I hit a wall after my third child was born. I had the beginnings of diastasis and an umbilical hernia and I couldn't lift my children--even the tiniest one--without hurting. Pushing a grocery cart with the goods to feed a family of five would leave me aching for the rest of the day. I would mentally measure the amount of pain a thirty-minute drive would cost; would I have the strength after to lift carriers out of the car, to not scream at my children when they fought the rest of the day?
We talk a lot about self-care as if it were a pint of icecream or a bubble bath. A moment alone. A visit to Target, alone.
The conversation about self-care, at its core, is an exploration of value. Do I have value as a woman, outside the value I have as my children's mother? Are my children's needs more important--more valuable--than mine? If all of me loves all of you, does that mean I sacrifice all of me for all of you?
Answers I Can't Find
Motherhood subcultures usually have some sort of formula that allows us to punch in the variables so that we get some kind of answer. Some say all children's needs are more valuable than the mother's and imply her nobility correlates to the amount of her sacrifice.
Some say the mother's needs are more valuable--if mom isn't happy and fulfilled, children can't be happy and fulfilled, and women must quest to achieve this happiness.
Both make compelling arguments, but as I straddle multiple sub-cultures (working mom, stay at home mom, Christian mom, homeschool mom, public school mom, mom of children in diapers, mom of elementary children) I struggle to reconcile the disparate formulas.
I wrestle empirically and I wrestle daily: my three-month-old's screaming need for food is surely more important than my need for a shower, but not my need for water or food. If I don't drink or eat, I don't produce milk.
Why do we wait till we're at our end to heal ourselves?
But are all my needs boiled down to serving myself so I can serve them? Can I lose myself so completely in service that it's not service anymore at all, but some kind of desperate sacrificial competition?
My physical pain, those three years ago when my third son was tiny, was so intense that I finally faced it. I made an appointment with my doctor. I researched. I walked, daily, hobbling around my block until my ten minutes of pain and subsequent ice down strengthened into a fast mile, easy. I created a bedtime routine to put myself to sleep, much the same way I helped my children sleep. I fed myself well.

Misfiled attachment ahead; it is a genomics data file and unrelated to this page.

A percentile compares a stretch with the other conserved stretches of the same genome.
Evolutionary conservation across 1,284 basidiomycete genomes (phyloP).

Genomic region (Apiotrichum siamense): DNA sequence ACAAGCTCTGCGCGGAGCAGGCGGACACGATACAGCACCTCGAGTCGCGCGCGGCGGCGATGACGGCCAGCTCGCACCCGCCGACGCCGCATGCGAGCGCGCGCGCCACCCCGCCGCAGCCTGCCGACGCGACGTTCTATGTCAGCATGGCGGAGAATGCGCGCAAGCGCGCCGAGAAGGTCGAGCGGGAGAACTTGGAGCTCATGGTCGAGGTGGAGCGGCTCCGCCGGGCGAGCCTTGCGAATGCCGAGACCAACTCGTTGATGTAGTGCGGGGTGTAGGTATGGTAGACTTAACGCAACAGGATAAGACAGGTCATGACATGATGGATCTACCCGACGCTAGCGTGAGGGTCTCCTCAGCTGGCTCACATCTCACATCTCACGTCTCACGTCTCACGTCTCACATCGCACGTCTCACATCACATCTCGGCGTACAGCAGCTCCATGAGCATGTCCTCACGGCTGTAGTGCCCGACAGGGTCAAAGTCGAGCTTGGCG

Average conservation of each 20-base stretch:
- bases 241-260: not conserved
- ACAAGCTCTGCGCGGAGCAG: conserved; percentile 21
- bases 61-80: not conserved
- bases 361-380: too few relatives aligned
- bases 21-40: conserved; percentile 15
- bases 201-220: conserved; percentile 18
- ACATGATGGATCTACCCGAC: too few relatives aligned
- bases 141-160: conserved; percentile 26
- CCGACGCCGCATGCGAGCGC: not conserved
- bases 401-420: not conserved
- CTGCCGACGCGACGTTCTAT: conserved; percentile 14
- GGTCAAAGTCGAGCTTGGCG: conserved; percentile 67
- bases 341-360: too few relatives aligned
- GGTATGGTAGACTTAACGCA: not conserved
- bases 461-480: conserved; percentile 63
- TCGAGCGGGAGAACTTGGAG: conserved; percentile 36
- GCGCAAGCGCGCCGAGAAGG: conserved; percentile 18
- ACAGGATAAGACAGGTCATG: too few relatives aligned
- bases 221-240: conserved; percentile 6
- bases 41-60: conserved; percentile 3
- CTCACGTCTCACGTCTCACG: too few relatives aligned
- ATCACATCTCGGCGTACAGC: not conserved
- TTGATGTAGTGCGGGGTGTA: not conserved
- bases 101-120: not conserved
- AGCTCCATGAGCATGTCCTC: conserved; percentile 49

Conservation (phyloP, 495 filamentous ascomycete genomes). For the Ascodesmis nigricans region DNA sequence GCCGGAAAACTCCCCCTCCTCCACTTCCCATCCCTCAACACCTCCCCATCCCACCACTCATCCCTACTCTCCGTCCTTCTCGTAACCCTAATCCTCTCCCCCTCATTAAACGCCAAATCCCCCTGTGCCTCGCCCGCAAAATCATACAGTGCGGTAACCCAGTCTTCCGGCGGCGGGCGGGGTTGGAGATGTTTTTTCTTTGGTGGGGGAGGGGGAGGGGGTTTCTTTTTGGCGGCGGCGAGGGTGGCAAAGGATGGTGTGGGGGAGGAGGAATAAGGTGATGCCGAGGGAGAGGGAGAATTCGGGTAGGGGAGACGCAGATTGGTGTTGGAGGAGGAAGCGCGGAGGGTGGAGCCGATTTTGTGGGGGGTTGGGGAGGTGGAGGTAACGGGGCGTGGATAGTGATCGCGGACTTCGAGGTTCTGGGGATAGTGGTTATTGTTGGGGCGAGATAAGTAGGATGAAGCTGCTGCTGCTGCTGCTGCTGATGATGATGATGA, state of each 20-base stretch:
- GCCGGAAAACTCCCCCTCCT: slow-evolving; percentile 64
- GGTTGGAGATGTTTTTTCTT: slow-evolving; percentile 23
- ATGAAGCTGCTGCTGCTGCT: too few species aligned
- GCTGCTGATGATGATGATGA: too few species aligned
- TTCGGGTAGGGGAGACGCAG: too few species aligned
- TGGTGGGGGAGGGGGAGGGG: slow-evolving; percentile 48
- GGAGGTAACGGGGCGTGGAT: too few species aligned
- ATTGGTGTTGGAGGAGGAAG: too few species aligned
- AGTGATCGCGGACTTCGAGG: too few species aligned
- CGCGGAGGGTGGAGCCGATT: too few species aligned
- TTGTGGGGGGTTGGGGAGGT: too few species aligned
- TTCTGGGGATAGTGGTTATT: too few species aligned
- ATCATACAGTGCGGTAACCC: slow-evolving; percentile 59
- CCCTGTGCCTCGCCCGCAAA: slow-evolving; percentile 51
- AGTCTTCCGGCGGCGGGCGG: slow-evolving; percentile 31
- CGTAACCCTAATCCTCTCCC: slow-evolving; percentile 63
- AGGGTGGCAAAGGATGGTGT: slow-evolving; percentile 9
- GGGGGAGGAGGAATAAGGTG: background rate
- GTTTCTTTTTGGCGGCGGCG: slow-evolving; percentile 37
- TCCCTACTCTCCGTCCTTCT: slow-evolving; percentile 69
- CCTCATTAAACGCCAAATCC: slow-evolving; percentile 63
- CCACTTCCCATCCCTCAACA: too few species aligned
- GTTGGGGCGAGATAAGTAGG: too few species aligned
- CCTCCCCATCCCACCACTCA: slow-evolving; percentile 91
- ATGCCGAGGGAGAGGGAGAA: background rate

The Shame of It
Here’s what I’ve learned in these years of imposed self-care: self-care is a lightning rod for shame. And Christian women have shame in spades. Sometimes it’s so widespread that I think it might be woven into our very culture; to be a Christian woman is to be ashamed of our very existence.
Sometimes I think that’s all any of us are trying to prove: if I just stay home mom good enough or if I just working mom good enough I’ll prove I’m worth something.
My children aren't breastfeeding anymore or waking in the night anymore. I can breathe a little more, get on top of self-care a little more. But I still struggle to walk the block before I do a writing job that earns grocery money. My pain isn’t physical anymore but cosmetic--my bulging muscles don’t compel me to take action the way my inability to care for my children did.
What is different? I do things now, away from my children, for the sheer love of the things. I write. I live. I have friends. I am not ashamed. I hold my personhood, my womanhood, offered up as a beautiful! vibrant! stunning! fragrant! offering in one open hand, while with the other hand I give away my Savior-given crown so I’m unencumbered to serve.
If my sacrifice as a Christian isn’t swallowed up in unspeakable joy, I’m doing it wrong. If self-care doesn’t make me a better servant, I’m doing it wrong. If service means I forget my own humanity, I'm doing it wrong.
Maybe, today, I take a bath, and maybe I don’t. Maybe I walk the block, maybe I don’t. Maybe I adjust my crown, and then hand it to somebody else.
I'll be honest; when Emily over at Kindred Mom announced they'd be spending a whole month writing about self-care, I grimaced. A whole month?? Emily challenged me to dig deeper; she was so right, and I was so wrong. Thank you, Emily!